Thursday, December 10, 2020

Jehnny Beth - I'm The Man


I have a very push/pull with this video. Two days ago my good friend Jacob sent me a link to Jehnny Beth's debut record, To Love is to Live. You may remember her from Savages, whose 2013 debut Silence Yourself still resounds as one of my favorite records of the previous decade. Savages' follow-up Adore Life came out in 2016 and just kind of left me flat. I go back to it every now and again, but the 'a-ha' moment has never come. Still, I hold out hope that one day it might. 

So too, my first couple of attempts at listening to To Love is to Live were completely unsuccessful. I put the record away, went about my business, and came back to it later for a fresh perspective. This time, I perused the track listing before jumping in from the beginning, as I am most often wont to do, and decided to start with the fifth track on the record, "A Place Above", simply because the listing said featuring Cillian Murphy, and I was curious what that would sound like. You can actually hear that track in the video above for track six, "I'm The Man", as it serves as something of a prologue to the song. I'm happy to report, from this track on, the album opened to me in a way that very much made me appreciate Ms. Beth in a way I don't think I have before. The video above, directed by Anthony Byrne, is gorgeously shot and lit, even if the theatrics themselves that comprise the narrative of the video's run time leave me a little harumphed. 


If you've listened to any of the recent episodes of The Horror Vision - we've been weekly for a month or two now - you'll have heard me talk about Eibon Press's four-issue comics expansion/adaptation of Lucio Fulci's The Beyond. I loved the book, and immediately ordered the trade paperback collection The Gates of Hell, which does for Fulci's City of the Living Dead what the aforementioned comic did for The Beyond. There's a big picture here, and it excites the F*CK out of me. One of the things that converted me to such a huge fan of Fulci's Gates of Hell Trilogy is the mythos, the larger picture that can be glimpsed beneath the films. It reminds me of HP Lovecraft's mythos, and I think Eibon Press is breaking serious ground by going in and fleshing it out. 

After talking about this on our show, Eibon Press founder Sean Lewis hit me up online. There will be an interview coming up down the road, but before that, some more reviews, as he sent review copies of a lot of other Eibon books with my Gates of Hell trade.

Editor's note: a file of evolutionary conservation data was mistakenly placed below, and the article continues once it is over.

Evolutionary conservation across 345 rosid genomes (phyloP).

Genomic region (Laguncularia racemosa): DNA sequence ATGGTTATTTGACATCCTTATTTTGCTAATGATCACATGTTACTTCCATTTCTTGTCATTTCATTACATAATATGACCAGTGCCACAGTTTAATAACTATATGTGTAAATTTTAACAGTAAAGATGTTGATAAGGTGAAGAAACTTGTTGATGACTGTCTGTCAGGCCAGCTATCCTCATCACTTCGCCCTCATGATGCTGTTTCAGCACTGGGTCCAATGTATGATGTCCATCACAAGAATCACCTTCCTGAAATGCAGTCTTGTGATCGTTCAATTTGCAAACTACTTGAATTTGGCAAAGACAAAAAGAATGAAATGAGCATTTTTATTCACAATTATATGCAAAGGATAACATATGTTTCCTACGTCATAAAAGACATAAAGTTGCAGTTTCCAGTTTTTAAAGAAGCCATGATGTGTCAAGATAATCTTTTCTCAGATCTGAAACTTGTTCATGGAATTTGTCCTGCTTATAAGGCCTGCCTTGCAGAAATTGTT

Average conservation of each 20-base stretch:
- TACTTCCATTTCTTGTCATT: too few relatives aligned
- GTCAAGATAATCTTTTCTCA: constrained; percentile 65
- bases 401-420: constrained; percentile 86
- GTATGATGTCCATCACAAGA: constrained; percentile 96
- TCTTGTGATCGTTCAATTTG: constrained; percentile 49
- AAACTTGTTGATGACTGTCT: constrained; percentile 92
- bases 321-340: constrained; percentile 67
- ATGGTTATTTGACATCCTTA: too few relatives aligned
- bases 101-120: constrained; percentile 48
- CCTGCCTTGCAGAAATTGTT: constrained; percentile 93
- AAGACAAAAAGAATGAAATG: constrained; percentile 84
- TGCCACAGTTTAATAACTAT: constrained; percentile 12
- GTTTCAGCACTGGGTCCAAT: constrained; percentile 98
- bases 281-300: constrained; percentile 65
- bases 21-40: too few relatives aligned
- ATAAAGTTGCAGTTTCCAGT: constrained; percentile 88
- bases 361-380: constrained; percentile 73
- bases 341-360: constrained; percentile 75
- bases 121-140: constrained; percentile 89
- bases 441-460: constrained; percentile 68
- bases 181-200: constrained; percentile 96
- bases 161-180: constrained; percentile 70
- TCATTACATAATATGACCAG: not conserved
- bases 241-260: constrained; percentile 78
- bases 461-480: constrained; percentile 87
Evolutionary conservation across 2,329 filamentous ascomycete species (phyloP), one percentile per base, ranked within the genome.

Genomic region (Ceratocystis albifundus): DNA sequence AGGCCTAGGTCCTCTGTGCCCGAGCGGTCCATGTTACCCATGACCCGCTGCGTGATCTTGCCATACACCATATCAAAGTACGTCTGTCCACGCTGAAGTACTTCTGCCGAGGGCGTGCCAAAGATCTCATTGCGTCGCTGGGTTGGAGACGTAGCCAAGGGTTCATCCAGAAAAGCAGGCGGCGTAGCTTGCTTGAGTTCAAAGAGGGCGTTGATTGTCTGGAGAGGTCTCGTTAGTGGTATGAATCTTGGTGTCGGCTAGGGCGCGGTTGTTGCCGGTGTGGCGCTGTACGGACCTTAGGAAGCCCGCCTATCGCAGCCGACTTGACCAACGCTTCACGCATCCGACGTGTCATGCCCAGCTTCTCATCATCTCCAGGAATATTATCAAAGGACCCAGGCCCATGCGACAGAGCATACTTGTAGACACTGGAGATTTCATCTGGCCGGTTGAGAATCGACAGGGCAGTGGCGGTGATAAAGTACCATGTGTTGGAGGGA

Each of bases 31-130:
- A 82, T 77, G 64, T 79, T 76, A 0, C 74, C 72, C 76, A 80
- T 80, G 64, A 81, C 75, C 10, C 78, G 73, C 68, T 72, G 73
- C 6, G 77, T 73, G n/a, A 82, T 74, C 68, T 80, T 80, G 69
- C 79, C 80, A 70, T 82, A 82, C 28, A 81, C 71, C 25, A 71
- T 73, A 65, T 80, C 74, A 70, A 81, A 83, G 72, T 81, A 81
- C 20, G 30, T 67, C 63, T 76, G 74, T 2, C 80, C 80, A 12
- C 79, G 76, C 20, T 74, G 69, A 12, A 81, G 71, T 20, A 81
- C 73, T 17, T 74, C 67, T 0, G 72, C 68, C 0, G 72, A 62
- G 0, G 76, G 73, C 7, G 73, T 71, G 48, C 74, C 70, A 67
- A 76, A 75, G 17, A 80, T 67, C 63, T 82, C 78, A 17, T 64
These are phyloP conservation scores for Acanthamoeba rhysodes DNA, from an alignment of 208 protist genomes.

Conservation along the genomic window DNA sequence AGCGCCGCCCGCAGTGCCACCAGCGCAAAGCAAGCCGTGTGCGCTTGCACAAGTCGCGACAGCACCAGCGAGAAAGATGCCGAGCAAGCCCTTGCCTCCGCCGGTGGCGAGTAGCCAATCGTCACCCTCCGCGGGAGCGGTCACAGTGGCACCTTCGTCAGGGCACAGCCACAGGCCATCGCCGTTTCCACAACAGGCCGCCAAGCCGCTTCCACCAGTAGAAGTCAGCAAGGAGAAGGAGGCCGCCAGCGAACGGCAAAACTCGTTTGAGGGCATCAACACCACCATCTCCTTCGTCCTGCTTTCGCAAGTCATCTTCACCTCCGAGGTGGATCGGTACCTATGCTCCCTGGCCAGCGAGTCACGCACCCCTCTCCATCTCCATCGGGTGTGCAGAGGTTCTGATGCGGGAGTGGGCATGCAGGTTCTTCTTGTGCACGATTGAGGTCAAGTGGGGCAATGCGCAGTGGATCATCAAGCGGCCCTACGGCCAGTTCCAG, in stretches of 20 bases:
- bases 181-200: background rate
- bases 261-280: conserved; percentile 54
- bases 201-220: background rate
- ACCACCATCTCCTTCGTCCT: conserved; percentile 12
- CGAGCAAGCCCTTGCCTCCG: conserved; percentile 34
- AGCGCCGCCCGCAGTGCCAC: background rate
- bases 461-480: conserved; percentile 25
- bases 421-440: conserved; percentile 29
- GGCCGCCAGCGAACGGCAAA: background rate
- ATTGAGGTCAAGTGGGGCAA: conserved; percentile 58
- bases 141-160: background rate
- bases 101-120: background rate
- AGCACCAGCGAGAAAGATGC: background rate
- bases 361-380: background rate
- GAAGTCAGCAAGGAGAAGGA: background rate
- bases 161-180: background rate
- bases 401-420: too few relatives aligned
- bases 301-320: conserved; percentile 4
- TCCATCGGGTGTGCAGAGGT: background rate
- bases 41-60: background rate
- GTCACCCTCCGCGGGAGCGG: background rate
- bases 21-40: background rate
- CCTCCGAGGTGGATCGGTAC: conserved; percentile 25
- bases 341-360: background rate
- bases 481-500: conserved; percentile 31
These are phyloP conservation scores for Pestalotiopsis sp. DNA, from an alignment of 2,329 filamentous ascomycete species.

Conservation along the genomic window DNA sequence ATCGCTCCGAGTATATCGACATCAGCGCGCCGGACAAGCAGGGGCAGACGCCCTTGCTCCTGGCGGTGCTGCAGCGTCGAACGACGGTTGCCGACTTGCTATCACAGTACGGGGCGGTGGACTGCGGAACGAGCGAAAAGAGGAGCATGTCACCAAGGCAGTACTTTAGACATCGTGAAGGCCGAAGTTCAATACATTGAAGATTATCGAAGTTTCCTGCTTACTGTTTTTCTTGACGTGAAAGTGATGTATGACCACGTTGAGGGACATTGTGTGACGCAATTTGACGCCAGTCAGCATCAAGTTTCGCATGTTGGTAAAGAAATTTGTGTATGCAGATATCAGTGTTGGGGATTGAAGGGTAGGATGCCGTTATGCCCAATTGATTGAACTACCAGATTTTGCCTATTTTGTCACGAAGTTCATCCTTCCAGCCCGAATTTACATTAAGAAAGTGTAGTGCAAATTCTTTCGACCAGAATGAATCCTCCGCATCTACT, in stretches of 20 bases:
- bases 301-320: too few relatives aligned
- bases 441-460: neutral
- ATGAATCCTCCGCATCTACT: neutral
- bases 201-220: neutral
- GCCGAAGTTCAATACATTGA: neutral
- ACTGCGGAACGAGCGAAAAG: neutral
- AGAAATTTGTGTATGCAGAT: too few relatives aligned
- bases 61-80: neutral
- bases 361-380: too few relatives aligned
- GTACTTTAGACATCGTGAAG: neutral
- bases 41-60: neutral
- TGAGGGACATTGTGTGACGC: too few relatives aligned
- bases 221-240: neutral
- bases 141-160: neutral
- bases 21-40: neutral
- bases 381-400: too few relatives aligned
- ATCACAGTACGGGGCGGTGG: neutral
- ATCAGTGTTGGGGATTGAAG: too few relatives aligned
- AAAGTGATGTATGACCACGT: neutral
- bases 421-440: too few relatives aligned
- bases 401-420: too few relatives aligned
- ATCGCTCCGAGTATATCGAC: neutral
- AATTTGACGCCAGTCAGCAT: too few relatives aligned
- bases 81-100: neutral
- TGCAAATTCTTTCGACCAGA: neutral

First up was House By the Cemetery, three issues that further my favorite Fulci film in ways that directly connect it to the other two movies in the series. Next, that Gates of Hell trade is calling my name, so first, K and I re-watched City of the Living Dead last night.

Easily the poorest of the three films in this cycle, the comic will only be able to improve the story, for which there is only the barest hint of in the film. Don't get me wrong, I still dig it, but even that clipped, nightmare logic that makes The Beyond work so well kind of fails here, as we move from scene to scene with a pretty transparent disregard for anything but the gore and atmosphere. 

Interestingly, while this is the weakest of the three Gates of Hell flicks as far as story is concerned, City contains the best FX in any of these: Bob's drill-through-the-head death scene doesn't suffer from the usual tail-end let down present in most of these movies, where you can see how the actor is replaced by a close-up of the model. Below, compare Bob's death with the infamous 'gut-spewing' scene from this same movie, where you can clearly see the actress replaced by a dummy (again, not badmouthing here, just saying).

I should add, these are some especially gross-out clips (okay, really just the second one), so press play at your own risk:


Anyway, as I said, Eibon press's Gates of Hell comic can only improve on this one, so I can't wait to dig in later today.


Michael Kiwanuka - KIWANUKA
Me and That Man - Songs of Love and Death
Queens of the Stone Age - ... Like Clockwork
Curtis Harding - Face Your Fear
Venue - One Without a Second
Deafheaven - 10 Years Gone


Twos are often an indication of balance, I can't help feeling that is a spot-on assessment of the morning so far. 

Two's also indicate cycles, shorter cycles, and I feel a few loops closing in the near future. This is good, as I seem to constantly be opening more of them.

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